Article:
proposed policy is would mandate at least the amount of money it takes to fund one of each of

the major arts programs along side the other core subjects. Every year there is a cut out of more

and more classes, as it doesn’t have the funds to supply a quality arts education nor spend on the

teacher, just as the AP Arts program at Serra High School in 2016.

Far too little of the budget goes into the arts regardless of the mandate of a performing art

as a graduation requirement. Sports and other core subject, do have all their merit, however, the
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studies do show the benefits and improvement in those, if students have exposure to the arts,

each of those fields improve (cite from hcp)

The time for change in policy is now. The passing of Every Student Succeeds Act

(ESSA) was a significant move by the Senate, as they had not considered K-12 public education

legislation on the Senate floor since 2001. Under this federal law, the arts are included as part of

a “well-rounded education” requiring that the arts have equal billing with reading, math, science,

and other disciplines in K-12 public education. This designation is an acknowledgement of the

relevance of the arts in a complete education and means that the arts may be an eligible

expenditure of funds for federal education programs (Davidson, B., Kahn, G., & Fitzsimons, I.,

2015, p. 2). And yet the arts are being forgotten and do not receive as much funding as the other


Educators are indeed “hopping aboard the standards movement,” Scholar Elliot W Eisner

professor of education at Stanford University, in her journal article “Arts Education Policy” She

notes that it is understandable why they are as “to be left out is to be disregarded, and to be

disregarded is no asset when it comes to support one’s program.” (Eisner 1) All the funding
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comes to the subject that have the most potential to

generate revenue, the ones that are on standardized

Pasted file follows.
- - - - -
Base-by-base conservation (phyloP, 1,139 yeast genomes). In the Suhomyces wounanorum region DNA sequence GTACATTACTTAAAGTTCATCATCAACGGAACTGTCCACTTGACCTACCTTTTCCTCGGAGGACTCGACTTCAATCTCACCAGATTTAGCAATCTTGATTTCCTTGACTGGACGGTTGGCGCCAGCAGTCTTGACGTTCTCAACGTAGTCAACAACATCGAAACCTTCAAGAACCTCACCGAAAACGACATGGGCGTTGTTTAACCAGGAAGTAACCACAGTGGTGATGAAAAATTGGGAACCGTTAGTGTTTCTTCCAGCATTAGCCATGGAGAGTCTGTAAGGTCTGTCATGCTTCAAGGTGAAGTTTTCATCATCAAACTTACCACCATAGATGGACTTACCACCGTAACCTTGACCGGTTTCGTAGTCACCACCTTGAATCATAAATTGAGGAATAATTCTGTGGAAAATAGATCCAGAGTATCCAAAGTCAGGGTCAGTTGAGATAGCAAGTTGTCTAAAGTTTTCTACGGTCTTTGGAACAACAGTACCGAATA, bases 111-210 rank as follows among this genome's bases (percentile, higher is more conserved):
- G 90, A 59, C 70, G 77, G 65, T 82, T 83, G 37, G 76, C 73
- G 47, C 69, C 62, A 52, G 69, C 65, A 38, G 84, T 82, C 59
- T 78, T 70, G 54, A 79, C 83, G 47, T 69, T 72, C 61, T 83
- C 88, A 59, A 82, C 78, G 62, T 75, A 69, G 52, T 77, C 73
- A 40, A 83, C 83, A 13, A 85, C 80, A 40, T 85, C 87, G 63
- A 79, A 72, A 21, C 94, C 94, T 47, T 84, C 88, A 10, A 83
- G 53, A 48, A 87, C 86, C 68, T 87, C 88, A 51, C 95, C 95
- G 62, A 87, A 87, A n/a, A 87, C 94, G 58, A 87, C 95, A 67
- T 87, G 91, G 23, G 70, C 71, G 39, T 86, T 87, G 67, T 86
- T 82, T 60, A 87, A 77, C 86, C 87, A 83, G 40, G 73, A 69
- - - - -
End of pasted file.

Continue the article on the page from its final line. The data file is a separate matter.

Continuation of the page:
tests. Art may now bring in as much money, however

the benefits are to reap.

Groups such as the NEA, or the National

Endowment of the Arts, or America for the Arts all

have advocacy programs and initiatives the push to

return the arts to school curriculums. According to

Figure (2) The NEA supplies $5 billion dollars

through grants tor support the arts. However, the

trend of art programs in schools are continuing to

falter. Adjusting and adhering to a new expanded

policy is necessary. Providing a minimal allotment of

the budget to serve students a quality and interactive

experience in the art departments is crucial.

Superintendent Torlakson, I urge you to make

the appropriate moves to make this policy change. Of

all the reasons why, the numbers do show, the

dropout rate (shown in Figure 2) is largely due to

students losing interest in taking tests all the time.

The arts engage learning and as I have stated before,

improve from having artistic and creative outlets. Figure 2 NEA Grant distribution
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Figure 3 The dropout rates (change to more accurately represent the arts situation.

Katy School District’ Bob Bryant states in his testimony for the importance of arts in schools,

“The fine arts also provide learners with non-academic benefits such as promoting self-esteem,

motivation, aesthetic awareness, cultural exposure, creativity, improved emotional expression, as